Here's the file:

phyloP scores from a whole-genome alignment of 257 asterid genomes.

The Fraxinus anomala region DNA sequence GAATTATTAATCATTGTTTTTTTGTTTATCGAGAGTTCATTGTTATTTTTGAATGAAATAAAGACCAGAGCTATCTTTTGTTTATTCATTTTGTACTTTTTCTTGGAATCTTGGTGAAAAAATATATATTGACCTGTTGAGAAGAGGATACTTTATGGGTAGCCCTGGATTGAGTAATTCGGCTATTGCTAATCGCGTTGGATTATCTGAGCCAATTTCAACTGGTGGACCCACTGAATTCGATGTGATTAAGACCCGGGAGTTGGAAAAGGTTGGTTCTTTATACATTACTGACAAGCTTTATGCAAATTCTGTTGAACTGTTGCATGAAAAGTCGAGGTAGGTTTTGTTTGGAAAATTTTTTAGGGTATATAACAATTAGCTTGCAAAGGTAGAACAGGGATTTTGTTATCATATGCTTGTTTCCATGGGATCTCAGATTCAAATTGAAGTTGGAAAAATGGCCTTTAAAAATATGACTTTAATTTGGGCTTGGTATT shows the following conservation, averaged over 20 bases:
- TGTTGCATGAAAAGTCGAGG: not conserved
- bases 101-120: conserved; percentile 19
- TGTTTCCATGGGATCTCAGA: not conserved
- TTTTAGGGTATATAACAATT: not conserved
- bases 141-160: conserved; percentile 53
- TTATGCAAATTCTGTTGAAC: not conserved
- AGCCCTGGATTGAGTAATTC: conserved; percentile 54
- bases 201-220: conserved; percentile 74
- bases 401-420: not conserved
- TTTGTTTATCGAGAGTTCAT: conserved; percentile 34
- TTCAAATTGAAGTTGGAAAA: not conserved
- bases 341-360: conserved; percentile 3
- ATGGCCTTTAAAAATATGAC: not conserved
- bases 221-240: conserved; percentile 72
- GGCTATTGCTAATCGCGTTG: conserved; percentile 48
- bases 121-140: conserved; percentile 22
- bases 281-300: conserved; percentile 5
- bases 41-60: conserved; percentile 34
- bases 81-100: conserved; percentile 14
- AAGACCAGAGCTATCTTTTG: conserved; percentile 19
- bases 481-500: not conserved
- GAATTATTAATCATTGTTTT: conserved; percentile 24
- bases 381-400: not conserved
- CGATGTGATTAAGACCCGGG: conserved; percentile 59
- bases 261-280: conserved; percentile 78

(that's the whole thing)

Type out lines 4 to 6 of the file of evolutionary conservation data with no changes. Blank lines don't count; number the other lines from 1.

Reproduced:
- bases 101-120: conserved; percentile 19
- TGTTTCCATGGGATCTCAGA: not conserved
- TTTTAGGGTATATAACAATT: not conserved